Keeping Kids Safe on the Internet

As sexual predators increasingly turn to chat rooms, e-mail and Web sites to target children, parents need to watch for the warning signs. Here’s how you can make the Internet a safer place.

By Natalie Walker Whitlock and Marilyn Martinez

Late one night in 2001, a 13-year-old boy opened the door of his San Fernando Valley home believing he was letting in an older teenager he met in an Internet chat room. Instead, the person on the other side of the door was Michael Robert Green, 41, a man who had posed as a teen in the chat room, talking to the young boy and, ultimately, convincing him to explore his sexuality.

Are Your Kids Safe on the Internet?

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  • Profile of a Predator
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  • Chat Room Lingo
  • Warning Signs
  • Online Safety Guidelines

  • The boy allowed Green into his room, where he was sexually molested. The boy’s mother, who found out about the sexual encounter by reading her son’s diary, called police. 

    Following a police investigation and arrest, Green plead guilty to two counts of a lewd act with a child under 14. The chat room technique Green used, says Det. James Brown of the Los Angeles Police Department, is common.

    “Before the Internet child predators would do what they could to be around children to begin the process of friendship and, eventually, breaking down barriers,” says Brown, who supervises the department’s sexually exploited children’s unit. “The whole goal is always a sexual encounter. The only difference now is they can do it in a chat room.”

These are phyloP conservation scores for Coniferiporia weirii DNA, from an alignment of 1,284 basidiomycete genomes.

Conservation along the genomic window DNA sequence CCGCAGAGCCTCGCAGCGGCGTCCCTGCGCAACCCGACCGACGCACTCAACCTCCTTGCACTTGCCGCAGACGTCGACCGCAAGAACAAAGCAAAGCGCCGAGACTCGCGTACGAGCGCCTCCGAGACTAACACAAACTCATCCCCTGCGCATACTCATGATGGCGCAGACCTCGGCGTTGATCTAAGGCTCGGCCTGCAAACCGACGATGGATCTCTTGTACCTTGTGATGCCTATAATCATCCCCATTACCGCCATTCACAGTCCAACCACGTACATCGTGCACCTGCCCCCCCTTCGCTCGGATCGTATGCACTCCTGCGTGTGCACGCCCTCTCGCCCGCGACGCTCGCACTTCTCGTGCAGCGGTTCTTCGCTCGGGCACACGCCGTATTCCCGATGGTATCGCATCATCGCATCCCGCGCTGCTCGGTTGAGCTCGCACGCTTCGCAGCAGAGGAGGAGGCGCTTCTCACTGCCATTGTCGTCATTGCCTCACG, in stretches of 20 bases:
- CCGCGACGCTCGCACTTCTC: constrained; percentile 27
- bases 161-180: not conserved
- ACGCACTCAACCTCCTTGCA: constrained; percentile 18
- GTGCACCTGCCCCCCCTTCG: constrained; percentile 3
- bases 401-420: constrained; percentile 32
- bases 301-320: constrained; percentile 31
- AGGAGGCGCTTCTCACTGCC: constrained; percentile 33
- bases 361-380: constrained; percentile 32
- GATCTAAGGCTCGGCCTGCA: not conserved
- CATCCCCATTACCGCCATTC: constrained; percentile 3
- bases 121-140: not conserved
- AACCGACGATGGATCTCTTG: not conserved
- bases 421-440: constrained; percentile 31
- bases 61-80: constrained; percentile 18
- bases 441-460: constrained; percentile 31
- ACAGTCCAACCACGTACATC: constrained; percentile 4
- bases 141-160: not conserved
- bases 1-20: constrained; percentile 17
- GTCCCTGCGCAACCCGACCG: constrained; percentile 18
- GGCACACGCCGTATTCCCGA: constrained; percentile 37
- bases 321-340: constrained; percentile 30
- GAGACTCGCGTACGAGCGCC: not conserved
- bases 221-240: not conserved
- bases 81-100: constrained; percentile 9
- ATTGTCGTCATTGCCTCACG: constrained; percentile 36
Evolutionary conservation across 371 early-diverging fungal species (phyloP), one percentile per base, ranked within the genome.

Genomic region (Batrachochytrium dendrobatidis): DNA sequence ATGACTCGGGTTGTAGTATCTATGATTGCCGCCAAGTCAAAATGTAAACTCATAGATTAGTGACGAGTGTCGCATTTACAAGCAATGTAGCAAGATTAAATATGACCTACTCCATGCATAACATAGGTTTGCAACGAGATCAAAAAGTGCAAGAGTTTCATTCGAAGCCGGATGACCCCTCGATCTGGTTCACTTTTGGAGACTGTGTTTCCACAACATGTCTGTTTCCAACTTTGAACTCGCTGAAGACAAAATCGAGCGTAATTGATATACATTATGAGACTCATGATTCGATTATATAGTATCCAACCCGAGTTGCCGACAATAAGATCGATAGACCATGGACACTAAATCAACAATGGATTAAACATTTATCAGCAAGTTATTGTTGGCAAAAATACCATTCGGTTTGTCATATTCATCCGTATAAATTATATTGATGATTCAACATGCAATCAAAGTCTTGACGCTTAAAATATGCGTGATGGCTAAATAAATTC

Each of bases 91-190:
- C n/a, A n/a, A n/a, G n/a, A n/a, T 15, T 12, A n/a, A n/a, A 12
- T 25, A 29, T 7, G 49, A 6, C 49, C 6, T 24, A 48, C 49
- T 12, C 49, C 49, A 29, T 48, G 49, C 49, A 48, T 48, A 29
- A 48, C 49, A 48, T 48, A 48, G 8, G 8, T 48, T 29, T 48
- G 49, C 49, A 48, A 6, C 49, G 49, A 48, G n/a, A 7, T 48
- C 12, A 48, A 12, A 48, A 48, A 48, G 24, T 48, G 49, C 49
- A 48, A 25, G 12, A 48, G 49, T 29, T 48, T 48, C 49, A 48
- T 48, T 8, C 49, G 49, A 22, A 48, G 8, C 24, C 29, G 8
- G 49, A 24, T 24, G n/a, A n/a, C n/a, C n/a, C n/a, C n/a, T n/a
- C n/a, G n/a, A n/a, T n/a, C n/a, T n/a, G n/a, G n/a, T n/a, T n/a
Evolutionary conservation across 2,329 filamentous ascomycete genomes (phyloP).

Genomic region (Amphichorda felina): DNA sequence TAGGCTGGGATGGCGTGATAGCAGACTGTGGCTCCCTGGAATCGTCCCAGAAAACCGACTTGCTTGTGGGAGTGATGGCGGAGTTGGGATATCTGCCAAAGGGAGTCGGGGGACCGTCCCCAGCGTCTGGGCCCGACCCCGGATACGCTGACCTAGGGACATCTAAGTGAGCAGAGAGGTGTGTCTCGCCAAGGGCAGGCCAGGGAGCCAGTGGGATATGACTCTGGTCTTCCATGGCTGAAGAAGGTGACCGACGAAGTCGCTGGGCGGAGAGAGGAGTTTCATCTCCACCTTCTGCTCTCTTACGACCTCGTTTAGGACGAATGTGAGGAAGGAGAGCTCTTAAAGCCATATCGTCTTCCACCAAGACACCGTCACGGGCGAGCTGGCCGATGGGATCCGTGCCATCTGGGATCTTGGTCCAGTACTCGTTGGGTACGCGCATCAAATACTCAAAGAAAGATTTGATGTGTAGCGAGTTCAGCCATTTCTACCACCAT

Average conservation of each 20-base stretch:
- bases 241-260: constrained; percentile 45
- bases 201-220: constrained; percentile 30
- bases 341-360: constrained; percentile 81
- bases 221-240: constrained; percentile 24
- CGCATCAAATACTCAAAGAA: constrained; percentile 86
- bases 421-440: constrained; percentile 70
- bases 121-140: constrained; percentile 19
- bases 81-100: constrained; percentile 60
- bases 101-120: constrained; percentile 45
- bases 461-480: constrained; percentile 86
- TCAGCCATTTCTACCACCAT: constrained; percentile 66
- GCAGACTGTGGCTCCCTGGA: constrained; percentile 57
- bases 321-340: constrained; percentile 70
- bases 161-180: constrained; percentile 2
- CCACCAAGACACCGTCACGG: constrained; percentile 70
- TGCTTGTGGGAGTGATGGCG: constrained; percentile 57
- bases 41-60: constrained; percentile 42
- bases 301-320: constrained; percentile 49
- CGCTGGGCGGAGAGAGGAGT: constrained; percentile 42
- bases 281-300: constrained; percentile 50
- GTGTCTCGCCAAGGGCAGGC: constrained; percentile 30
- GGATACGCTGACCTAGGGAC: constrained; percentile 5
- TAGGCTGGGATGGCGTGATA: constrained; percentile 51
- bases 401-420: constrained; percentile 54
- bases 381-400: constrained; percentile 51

Stories about predators like Green are often the ones parents see on the evening news: the child victim is lured by a stranger (usually a much older male) met on the Internet into a compromising and dangerous situation. Sometimes disaster is averted; other times the outcome is tragic.

    Many times the cases are less dramatic, but they can still damage children. A few years ago a group of sixth graders at a Los Angeles private school convinced their parents to create a chat room for talk and homework. The private chat room was accessible by a secret code. After a few months a relative visiting one of the student’s home looked in the protected chat room and found hard core pornography.

    “There were kids having nightmares,” says Barbara Polland, a professor of child and adolescent development at
    Cal State University, Northridge and a psychotherapist. “It turns out those images came from one house and they had to find out whether it was the uncle or the son (who posted the images).”

    These cases illustrate the real danger the Internet can pose to children. Yet, the Internet can be an entertainment and educational resource for families, as well as a convenient way to communicate with friends and family.

    So how can concerned parents combat the seamier side of the Internet? The good news is there are many options. But first, you must understand the dangers children face online. Knowing the particular hazards of online life is the first step to helping insure your kids’ Internet experience is a positive one.

    Continue: Online Risks & Threats

    Related Reading: Cyber Brats: Protect your kids from bullies who taunt their peers with the click of a mouse.